But in the 2nd half, the wheels came off. The Tigers' guards tightened up on Hicks the rest of the way, limiting him to only 5 points on an unsightly 2-10 shooting performance. In the blink of a eye, Hicks reminded us all of the inconsistency that plagued this year's Quakers squad during Ivy play: flashes of brilliance at times (a stunning upset over Harvard) cancelled out by moments of sheer futility (losing to Dartmouth at home). Like the rest of his class, Hicks still has a lot to learn.

The Ugly: Penn's Mental Effort in the final 5 minutes

Though there was technically nothing to play for in tonight's game, the reality is that a huge amount of pride is riding on every Penn-Princeton matchup. And in this, the 228th meeting between the two historic rivals, the Quakers showed none of that pride when the chips were down. Down by 2 with just over 5 minutes to play, the early fight that the Red and Blue showed simply disappeared when T.J. Bray hit a 3 from the right elbow to give Princeton a 56-51 lead. As a result, what could have been a nail-biting finish and another classic duel turned decidedly anticlimactic, as the Tigers rolled the rest of the way. If the Quakers want to contend in the Ivy League next year, they simply have to avoid fading after the opposition hits clutch shots.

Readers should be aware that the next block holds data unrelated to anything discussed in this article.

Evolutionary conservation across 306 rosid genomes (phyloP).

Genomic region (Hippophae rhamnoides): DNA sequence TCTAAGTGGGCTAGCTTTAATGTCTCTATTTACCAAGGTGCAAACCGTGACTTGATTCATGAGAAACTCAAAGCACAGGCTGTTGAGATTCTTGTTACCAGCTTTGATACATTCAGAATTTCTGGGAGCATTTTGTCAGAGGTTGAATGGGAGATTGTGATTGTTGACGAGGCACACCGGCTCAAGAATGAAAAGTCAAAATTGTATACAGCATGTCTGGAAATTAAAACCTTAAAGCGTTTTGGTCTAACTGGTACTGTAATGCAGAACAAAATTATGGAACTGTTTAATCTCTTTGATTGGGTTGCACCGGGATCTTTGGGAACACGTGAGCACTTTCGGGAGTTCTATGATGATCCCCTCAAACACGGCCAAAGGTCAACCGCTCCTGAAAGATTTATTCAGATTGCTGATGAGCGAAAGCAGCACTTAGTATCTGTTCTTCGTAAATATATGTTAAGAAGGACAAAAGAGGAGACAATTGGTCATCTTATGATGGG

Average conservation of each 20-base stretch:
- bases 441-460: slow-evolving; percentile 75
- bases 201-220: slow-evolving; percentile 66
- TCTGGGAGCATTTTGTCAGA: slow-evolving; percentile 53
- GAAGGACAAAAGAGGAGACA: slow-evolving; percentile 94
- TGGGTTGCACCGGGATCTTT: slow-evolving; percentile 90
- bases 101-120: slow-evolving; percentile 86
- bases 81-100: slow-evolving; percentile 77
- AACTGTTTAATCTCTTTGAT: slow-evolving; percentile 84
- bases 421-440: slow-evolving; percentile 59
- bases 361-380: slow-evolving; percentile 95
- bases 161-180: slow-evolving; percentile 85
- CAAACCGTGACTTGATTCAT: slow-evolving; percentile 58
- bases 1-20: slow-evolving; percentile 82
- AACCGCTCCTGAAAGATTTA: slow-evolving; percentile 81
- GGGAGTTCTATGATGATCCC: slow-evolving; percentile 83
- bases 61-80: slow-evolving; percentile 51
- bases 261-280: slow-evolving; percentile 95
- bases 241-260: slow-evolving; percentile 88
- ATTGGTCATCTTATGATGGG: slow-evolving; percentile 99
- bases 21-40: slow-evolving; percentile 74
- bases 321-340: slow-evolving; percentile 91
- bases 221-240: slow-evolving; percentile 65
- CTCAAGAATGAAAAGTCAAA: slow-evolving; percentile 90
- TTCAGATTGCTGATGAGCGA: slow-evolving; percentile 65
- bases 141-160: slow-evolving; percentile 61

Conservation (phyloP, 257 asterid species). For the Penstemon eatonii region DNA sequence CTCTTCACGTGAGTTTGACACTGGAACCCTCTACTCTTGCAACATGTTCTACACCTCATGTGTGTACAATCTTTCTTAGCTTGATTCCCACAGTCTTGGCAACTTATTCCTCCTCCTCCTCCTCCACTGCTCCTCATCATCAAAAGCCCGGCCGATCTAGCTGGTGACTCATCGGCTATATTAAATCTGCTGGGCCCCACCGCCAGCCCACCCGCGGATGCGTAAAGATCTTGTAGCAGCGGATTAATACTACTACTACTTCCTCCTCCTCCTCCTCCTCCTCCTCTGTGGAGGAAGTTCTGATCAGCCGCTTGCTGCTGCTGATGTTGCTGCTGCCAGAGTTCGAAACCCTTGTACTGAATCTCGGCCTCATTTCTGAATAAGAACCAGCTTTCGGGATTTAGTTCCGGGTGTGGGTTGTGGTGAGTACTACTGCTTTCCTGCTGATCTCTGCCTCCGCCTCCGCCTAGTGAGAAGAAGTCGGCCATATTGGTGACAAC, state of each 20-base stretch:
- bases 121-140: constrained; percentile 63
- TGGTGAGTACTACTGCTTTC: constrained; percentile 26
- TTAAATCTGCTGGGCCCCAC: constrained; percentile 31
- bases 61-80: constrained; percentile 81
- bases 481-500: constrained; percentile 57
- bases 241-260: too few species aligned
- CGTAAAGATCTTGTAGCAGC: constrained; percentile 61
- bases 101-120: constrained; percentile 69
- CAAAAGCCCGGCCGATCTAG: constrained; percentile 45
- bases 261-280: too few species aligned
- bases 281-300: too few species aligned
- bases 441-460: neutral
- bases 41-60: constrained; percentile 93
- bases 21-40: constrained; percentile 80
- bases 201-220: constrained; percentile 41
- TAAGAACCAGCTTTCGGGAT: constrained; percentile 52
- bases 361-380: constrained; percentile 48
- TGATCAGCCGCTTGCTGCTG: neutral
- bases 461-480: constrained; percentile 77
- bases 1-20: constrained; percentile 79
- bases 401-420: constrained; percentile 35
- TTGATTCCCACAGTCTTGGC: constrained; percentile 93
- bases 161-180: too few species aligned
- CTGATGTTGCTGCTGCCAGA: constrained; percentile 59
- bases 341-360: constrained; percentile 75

Game 27: Yale – The Good, the Bad & the Ugly (W. Hoops)

Good Bad & Ugly







THE GOOD: Kara Bonenberger 

Sophomore Kara Bonenberger turned in a very strong performance for the Quakers. Bonenberger had a double-double – 20 points and 12 boards – to provide secondary scoring alongside leading scorer Alyssa Baron’s 22 points.

THE BAD:  Ivy title hopes are over

Penn’s loss coupled with Harvard’s win knocks them out of second place in the Ancient Eight and the automatic bid to the Women’s NIT with only one game to play for each. It appears that Penn’s hopes for postseason play are slipping away.

 THE UGLY: Struggles beyond the arc

 The Quakers shot just 25.0 percent from beyond the arc while the Bulldogs finished shooting 54.5 percent from three. Yale ultimately finished with 12 three-pointers – twice as many as Penn. That’s an 18-point differential in a game decided by five points.

Game 28: Harvard – The Good, the Bad & the Ugly

Good Bad & Ugly


What a difference a night makes. After fizzling away Friday night against Dartmouth, the Quakers were back with a vengeance, getting the underdog victory over Harvard, 75-72. In a league of upsets, a truly dominant team has yet to emerge, though the Crimson had come into the weekend looking like the cream of the crop of the Ivy League, before being swept by Princeton and Penn. In front of a crowded Palestra, despite it being spring break, the Quakers avenged a loss in Cambridge from earlier this season, and just like the second matchup against the Crimson last year, came away with the win.

THE GOOD: The freshmen

The rookie Quakers — Darien Nelson-Henry and Tony Hicks in particular — controlled the court tonight and led Penn to its win. Nelson-Henry brought in 18 points on the night on an 8-for-13 performance from the field, which was in addition to 11 rebounds — three of which were offensive — and three steals. Hicks, who led the Red and Blue in scoring, went 9-for-17 to rake in 24 points for the Quakers as well as three steals, four boards and a team-high five assists.

THE ALSO GOOD: The Quakers’ defensive effort